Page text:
I haven't yet read the licenses in detail, so I cannot say much about them, but more information is available in the (updated) GPL FAQ. The compatibility table from the GPLv3 Discussion Draft FAQ can be pretty helpful, too. There's a Why Upgrade to GPLv3? text and even a video of Richard Stallman (Ogg Theora, transcript available) introducing the GPLv3, the rationale behind it and some of the changes in this new version.
(One nice advantage of the GPLv3 I like is that it's compatible with the Apache license now, btw.)
Probably the most interesting GPLv3 resource at the moment is Palamida's list of projects which already switched to the GPLv3, which includes a number of GNU tools (sed, tar, ed, bison, texinfo, cpio, coreutils) and some other major projects such as Samba. Currently the page lists ca. 140 projects which switched.
It'll be interesting to see how the adoption proceeeds. My guess is that in a few months it'll be hard to build distributions or embedded (GNU/Linux-based) hardware devices without GPLv3 code...
Note: This article is part of my Testing stuff with QEMU series.
MenuetOS is an operating system with a monolithic preemptive, real-time kernel, including video drivers, all written in FASM assembly language, for 64-bit and 32-bit x86 architecture computers, by Ville Mikael Turjanmaa.
MenuetOS development has focused on fast, simple, efficient implementation. It has a graphical desktop, games, and networking abilities (TCP/IP stack), yet still fits on one 1.44MB floppy disk. It also facilitates easy, full-featured assembly language programming. This stands in marked contrast to the (as of 2007) widespread view that assembly languages are useful mainly for old and embedded systems.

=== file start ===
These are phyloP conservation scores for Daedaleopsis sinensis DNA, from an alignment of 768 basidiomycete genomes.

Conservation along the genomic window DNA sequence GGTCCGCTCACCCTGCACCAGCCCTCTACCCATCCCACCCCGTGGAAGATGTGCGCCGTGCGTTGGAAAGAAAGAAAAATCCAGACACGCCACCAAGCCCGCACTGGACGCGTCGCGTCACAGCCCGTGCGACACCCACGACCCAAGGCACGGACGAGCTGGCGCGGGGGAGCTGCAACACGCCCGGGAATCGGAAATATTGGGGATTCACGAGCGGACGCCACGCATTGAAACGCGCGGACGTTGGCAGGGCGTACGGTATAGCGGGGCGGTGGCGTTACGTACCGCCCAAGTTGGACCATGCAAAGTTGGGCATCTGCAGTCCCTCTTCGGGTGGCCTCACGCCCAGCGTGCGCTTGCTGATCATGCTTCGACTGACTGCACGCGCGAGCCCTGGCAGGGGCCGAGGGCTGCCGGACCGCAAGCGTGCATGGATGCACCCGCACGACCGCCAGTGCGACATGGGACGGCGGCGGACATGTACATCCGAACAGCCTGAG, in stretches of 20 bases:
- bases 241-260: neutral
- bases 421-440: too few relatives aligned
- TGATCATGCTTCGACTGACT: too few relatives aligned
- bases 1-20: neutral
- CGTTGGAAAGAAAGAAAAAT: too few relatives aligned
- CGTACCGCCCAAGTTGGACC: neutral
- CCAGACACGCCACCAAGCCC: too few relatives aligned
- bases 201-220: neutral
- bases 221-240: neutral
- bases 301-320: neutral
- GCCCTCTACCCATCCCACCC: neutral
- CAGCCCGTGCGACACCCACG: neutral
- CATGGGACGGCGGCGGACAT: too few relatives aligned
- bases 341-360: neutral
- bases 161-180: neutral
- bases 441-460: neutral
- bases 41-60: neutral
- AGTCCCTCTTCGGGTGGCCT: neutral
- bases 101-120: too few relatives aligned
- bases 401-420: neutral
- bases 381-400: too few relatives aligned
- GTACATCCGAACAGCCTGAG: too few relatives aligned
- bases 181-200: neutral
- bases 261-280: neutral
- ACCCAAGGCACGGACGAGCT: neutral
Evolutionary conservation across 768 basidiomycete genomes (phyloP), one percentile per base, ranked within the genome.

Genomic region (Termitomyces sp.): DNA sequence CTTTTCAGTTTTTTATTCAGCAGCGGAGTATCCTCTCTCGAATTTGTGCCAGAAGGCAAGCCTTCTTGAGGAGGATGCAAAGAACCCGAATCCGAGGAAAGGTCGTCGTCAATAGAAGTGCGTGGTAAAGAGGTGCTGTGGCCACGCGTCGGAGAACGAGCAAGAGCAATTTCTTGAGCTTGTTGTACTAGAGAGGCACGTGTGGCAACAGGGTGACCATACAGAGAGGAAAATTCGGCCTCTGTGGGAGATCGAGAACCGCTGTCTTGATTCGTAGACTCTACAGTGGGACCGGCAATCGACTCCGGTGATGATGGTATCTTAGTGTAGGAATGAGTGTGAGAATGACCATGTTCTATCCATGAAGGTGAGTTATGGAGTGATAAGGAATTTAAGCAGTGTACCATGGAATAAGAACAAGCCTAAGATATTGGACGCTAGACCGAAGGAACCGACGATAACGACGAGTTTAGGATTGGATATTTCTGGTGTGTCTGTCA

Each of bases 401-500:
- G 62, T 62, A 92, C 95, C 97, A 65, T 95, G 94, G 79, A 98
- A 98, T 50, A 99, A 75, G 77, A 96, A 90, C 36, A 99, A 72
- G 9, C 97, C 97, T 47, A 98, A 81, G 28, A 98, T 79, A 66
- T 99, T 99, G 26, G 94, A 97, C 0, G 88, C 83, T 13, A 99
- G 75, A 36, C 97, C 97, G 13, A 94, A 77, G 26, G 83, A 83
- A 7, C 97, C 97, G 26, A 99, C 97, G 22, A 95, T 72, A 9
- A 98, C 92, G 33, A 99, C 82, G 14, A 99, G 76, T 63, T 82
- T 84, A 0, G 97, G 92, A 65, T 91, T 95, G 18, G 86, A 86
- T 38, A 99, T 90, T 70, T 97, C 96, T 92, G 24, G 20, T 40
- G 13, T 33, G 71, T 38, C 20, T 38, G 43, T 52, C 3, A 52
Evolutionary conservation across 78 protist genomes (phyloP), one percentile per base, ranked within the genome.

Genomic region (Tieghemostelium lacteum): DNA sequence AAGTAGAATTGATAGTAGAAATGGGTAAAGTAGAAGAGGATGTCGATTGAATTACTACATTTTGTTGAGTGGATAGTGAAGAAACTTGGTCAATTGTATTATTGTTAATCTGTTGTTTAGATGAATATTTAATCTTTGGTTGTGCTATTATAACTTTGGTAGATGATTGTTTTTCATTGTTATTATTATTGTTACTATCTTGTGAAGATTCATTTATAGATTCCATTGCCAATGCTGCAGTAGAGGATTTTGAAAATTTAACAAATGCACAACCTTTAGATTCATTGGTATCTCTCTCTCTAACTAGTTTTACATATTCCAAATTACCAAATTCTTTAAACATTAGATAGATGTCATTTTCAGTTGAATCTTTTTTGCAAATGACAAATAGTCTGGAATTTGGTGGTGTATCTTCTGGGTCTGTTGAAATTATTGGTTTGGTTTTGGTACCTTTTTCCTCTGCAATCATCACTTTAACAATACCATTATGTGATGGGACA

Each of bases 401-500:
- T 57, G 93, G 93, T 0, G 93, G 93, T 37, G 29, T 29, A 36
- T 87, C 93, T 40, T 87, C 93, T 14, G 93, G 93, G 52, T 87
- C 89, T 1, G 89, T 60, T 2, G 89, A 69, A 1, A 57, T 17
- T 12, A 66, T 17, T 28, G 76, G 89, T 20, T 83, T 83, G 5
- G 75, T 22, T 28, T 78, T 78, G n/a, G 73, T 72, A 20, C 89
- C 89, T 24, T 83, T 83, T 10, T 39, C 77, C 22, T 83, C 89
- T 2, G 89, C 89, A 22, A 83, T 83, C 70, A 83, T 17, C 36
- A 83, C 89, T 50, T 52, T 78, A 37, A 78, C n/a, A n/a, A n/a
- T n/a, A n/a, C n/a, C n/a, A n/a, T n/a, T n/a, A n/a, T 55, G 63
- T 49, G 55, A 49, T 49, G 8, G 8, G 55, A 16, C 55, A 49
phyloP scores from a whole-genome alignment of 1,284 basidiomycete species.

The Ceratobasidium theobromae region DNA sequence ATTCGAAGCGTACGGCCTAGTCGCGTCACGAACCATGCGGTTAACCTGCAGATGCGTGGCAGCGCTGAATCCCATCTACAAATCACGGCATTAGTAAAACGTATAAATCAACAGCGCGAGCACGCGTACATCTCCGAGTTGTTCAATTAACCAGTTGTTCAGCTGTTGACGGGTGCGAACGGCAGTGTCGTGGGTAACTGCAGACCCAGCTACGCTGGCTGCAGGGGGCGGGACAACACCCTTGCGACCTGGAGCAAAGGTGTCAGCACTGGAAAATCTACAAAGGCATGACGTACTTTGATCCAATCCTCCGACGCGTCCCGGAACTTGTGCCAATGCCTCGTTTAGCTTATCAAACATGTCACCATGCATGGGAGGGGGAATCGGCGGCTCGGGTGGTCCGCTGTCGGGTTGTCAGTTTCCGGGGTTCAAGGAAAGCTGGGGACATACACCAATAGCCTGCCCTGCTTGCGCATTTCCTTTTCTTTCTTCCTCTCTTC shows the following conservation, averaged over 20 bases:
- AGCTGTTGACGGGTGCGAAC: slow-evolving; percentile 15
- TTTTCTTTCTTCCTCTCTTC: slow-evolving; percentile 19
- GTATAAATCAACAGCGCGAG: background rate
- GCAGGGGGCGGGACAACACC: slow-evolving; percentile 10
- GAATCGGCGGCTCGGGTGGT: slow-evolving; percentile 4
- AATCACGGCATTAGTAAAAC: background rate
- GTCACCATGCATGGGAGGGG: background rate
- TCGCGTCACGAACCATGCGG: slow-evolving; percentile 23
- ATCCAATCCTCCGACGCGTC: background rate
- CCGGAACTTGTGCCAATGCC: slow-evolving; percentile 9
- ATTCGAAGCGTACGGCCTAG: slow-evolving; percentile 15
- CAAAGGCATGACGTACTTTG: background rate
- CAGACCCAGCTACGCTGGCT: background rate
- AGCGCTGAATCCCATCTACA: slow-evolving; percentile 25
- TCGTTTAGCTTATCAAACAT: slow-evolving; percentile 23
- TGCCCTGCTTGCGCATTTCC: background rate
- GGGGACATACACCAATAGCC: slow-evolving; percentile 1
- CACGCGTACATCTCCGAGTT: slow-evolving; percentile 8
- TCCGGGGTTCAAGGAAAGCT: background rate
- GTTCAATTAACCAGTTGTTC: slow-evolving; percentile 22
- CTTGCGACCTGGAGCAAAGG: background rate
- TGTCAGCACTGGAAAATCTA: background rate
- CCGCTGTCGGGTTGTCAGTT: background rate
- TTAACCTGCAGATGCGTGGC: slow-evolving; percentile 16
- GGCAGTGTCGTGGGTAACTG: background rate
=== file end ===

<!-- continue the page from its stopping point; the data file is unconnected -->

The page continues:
Testing (the GPL'd) MenuetOS in QEMU is easy:
qemu -fda M32-084.IMG -m 384
There's also Menuet 64, written in 64-bit assembly, but that's not open source'd for some strange reason I don't understand. But you can try that one, too (the binary images, that is), using QEMU:
qemu-system-x86_64 -fda M64-059.IMG
We're happy to announce that the LinuxBIOS project will have the possibility to take part in this year's Google Summer of Code™ (GSoC) program. coresystems GmbH was accepted as a mentoring organization for the GSoC and will mentor all LinuxBIOS-related projects.
There is a GSoC page in the LinuxBIOS wiki which collects a few ideas for student projects, among others:
Feel free to post more ideas and wishlist items to the LinuxBIOS mailing list.
If you're interested in applying for a project, you need to hurry up. The deadline is March 24, 2007!
Here are the questions he was asked:
Answers here ;-)
A nice recent example of the benefits of open-sourcing software is Second Life, the well-known online virtual world. The Second Life client was released under the terms of the GNU GPL (version 2) roughly two weeks ago.
Since then a lot of community activity has been observed:
Most of these things (and others I might have forgotten) would certainly not have happened with the closed-source client anytime soon...